On appeal from the Second Judicial District Court, Bergen county.
For the defendant-appellant, Cox & Walburg.
For the plaintiffs-appellee, Joseph Teich.
Before Justices Parker, Lloyd and Perskie.
The opinion of the court was delivered by
PERSKIE, J. This is an action by an infant son and his father for damages because of injuries sustained by the son through the alleged negligence of the defendant. The case was tried with a jury. It resulted in a verdict of $200 for the infant. The jury gave nothing to the father. Whether there was or was not a justification for the jury's failure to make an award to the father, suffice it to state that no point is made on this score.
The proof submitted discloses that the infant plaintiff was a bootblack working on the streets of Hackensack. At the
time of the accident he was ten years of age. The defendant is a dealer in electric washing machines, &c., and maintained a store on Main street of said city. The defendant had on display an electric washing machine located in the entrance of the store so that it extended half in the entrance and the other half on the sidewalk. The machine was connected by a wire to the electric current in the store and it operated automatically when the current was turned on. The plaintiff testified that he desired to show his cousin something in the window (the rollers of the machine), and while so doing, in some unexplained manner, his hands were caught in the rollers inflicting the injuries for which damages were allowed by the jury.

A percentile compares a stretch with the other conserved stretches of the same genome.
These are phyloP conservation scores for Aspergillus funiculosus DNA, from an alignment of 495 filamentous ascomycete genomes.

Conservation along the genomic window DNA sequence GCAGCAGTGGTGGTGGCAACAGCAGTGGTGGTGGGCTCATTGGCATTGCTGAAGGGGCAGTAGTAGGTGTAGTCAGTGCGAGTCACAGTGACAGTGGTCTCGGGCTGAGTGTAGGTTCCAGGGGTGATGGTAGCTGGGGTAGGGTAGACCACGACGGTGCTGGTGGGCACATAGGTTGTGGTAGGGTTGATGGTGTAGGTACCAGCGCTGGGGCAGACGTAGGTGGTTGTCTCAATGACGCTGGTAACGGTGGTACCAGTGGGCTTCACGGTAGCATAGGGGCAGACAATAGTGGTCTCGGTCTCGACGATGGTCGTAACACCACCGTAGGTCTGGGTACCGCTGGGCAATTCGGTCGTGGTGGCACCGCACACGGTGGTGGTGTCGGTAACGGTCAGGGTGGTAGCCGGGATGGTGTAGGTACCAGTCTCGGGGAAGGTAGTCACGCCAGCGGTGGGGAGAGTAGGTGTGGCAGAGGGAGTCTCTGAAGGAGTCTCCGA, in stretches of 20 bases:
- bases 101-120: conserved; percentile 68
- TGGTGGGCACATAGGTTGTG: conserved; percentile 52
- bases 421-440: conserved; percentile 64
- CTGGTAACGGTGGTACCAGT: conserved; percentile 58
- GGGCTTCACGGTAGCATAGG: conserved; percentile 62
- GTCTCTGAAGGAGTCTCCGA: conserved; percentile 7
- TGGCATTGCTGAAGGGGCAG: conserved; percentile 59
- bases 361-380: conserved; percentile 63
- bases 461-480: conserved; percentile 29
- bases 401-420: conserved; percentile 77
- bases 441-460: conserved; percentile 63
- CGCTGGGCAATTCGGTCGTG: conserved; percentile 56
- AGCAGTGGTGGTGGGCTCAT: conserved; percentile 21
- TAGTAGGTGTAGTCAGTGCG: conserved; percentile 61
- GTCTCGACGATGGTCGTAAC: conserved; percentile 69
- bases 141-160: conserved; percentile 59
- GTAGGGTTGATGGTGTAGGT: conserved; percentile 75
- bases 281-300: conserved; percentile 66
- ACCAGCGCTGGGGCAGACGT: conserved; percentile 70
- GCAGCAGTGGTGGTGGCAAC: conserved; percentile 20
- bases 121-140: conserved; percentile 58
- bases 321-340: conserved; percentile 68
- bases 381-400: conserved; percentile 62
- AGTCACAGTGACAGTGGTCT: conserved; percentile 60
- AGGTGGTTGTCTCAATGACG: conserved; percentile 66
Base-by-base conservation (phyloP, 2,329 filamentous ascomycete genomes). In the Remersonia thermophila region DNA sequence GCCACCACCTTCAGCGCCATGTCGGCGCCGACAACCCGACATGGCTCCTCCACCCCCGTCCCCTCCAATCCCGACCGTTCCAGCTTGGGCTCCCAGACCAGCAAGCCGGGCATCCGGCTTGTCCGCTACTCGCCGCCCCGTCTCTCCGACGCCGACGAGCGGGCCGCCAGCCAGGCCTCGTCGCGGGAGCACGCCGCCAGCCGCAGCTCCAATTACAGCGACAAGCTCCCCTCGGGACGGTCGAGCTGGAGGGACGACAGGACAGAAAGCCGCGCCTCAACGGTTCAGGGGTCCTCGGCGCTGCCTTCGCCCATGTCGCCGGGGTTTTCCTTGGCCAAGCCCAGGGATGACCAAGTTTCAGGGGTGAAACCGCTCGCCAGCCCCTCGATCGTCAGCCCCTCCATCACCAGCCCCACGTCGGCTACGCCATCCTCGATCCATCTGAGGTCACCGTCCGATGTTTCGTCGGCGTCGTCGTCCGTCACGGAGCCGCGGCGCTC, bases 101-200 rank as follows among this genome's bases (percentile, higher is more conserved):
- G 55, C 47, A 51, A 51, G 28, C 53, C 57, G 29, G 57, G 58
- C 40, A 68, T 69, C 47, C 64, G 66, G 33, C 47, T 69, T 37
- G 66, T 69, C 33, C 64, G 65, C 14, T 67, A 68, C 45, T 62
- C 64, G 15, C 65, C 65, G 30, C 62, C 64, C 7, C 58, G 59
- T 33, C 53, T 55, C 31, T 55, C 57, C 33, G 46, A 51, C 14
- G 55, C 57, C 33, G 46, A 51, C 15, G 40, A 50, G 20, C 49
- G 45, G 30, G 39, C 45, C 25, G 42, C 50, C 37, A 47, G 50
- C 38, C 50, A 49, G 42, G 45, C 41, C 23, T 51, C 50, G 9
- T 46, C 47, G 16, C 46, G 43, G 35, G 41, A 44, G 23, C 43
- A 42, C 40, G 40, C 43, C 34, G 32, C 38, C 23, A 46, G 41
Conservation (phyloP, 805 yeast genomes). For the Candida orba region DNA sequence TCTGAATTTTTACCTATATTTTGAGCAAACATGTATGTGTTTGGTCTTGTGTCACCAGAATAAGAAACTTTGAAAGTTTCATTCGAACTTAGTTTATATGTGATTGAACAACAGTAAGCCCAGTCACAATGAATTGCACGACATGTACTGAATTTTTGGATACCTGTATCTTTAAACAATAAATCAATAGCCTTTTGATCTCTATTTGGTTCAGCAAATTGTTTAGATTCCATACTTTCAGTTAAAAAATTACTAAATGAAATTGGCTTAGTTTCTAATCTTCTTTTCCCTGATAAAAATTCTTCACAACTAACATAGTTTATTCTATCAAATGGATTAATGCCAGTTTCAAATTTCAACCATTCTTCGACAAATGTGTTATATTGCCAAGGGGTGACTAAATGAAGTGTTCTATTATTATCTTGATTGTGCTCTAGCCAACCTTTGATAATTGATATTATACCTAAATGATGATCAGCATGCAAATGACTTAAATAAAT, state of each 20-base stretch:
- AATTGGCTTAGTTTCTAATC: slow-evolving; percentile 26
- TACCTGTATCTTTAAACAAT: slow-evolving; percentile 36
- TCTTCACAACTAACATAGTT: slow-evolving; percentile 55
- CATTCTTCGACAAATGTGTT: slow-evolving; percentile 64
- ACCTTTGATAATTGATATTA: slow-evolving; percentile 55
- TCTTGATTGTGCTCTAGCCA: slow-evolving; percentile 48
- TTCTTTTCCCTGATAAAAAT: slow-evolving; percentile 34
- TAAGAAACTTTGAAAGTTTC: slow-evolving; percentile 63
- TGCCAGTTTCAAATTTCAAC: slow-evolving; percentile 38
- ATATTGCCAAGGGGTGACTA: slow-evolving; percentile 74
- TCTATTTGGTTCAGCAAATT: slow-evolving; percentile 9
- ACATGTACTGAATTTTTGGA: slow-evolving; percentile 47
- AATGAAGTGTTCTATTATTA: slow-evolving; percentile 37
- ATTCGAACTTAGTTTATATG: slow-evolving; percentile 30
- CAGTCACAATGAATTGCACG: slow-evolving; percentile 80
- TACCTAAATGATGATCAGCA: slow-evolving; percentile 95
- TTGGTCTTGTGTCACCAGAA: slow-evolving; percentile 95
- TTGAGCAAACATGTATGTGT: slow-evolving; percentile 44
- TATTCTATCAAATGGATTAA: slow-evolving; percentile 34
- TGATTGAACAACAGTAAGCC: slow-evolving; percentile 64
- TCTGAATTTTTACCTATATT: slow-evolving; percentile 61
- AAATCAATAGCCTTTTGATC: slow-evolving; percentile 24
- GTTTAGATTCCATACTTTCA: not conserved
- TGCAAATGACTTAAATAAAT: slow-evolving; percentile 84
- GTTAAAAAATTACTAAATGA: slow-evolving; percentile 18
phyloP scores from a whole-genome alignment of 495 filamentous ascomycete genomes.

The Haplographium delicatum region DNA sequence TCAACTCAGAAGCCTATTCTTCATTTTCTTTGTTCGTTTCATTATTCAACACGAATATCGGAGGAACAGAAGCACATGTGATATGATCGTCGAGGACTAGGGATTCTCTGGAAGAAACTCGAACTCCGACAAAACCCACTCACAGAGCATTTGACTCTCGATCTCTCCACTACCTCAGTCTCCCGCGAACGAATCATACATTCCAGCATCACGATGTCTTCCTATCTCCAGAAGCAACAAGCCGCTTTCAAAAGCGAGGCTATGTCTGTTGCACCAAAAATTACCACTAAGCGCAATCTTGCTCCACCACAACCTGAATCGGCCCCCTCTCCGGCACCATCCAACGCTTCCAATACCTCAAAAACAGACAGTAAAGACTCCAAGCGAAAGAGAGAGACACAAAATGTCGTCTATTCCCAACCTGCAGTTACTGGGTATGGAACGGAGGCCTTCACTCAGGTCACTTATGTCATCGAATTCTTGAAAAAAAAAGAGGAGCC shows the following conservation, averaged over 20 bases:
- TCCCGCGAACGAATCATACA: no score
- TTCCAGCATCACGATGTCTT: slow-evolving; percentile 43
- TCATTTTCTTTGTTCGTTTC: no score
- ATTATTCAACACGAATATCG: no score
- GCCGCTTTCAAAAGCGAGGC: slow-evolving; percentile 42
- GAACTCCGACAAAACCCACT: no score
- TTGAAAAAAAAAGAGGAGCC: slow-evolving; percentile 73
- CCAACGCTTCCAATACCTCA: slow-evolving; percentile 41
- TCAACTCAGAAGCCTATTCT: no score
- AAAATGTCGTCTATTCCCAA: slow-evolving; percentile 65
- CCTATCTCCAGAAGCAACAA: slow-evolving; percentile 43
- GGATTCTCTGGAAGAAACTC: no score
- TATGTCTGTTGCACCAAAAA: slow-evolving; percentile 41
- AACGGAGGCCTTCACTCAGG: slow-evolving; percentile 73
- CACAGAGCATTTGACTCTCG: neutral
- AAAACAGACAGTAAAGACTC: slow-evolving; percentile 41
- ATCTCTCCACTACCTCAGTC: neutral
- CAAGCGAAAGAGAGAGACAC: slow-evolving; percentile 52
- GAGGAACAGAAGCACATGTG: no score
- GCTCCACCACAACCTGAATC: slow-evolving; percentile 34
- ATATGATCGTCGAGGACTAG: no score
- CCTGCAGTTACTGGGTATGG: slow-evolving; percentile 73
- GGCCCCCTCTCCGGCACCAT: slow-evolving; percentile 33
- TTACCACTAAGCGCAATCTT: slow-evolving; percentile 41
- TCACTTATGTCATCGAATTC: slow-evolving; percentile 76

The defendant, and his clerk, Gladys Mortimer, testified that the machine was not running on the day of the accident. One Harold Henry, a bank clerk, and the father testified to the contrary.
Motions for nonsuit and directed verdict were made for the defendant and denied. We think properly so.
On these motions the defendant contended that he was the owner in fee of his premises to the center of the street (Friedman v. Snare & Triest Co., 71 N.J.L. 605); that plaintiff was merely a licensee (Fleckenstein v. Great Atlantic and Pacific Tea Co., 91 Id. 145), and that therefore defendant was obligated merely to abstain from willfully injuring the plaintiff. Turess v. New York, Susquehanna and Western Railroad Co., 61 Id. 314; Faggioni v. Weiss, 99 Id. 157.
It does not seem to us that the doctrine of licensee has any application to the instant case. The court submitted the case to the jury on the question of negligence of the defendant and contributory negligence, if any, of the plaintiff. We are inclined to think that the court was right. The defendant was engaged in selling electric washing machines, &c. He exhibited the machine partly in the public street (sidewalk) where it would attract passersby and for the purpose of attracting public attention generally. Was it ...